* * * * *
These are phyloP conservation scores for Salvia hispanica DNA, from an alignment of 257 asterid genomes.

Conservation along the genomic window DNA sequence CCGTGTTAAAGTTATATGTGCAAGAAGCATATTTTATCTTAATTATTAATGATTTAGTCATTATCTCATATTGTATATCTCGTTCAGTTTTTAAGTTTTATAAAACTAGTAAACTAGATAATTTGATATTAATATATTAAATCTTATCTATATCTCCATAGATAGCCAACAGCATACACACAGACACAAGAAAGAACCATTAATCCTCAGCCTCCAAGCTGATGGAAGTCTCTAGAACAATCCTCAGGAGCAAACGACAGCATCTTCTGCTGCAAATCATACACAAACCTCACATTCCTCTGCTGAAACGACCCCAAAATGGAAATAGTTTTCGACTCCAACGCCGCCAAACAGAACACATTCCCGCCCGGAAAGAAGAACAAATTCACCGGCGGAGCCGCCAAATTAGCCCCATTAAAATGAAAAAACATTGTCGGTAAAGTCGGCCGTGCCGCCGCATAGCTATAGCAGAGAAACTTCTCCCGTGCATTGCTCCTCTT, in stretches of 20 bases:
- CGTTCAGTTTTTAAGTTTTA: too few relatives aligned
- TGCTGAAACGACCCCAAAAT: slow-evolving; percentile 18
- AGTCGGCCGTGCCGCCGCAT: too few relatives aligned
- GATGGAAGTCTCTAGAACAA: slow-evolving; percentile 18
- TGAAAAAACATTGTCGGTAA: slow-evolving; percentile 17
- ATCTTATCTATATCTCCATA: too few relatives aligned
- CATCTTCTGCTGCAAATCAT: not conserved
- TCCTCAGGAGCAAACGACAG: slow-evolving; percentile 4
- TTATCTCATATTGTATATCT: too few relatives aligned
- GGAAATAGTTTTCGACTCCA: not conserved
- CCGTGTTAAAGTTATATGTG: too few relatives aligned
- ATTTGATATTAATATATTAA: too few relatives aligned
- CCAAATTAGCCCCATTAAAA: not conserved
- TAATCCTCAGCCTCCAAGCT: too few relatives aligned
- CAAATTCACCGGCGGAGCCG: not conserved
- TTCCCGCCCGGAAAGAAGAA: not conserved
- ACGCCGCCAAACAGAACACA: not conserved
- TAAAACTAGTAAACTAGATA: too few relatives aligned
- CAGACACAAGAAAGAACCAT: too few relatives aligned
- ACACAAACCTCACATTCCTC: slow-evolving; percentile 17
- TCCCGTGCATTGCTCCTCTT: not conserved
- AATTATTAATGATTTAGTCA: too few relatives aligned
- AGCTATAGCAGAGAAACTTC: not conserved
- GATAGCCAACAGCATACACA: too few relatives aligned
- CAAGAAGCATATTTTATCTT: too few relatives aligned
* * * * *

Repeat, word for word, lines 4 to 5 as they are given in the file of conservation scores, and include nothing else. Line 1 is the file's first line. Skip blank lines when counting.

- TGCTGAAACGACCCCAAAAT: slow-evolving; percentile 18
- AGTCGGCCGTGCCGCCGCAT: too few relatives aligned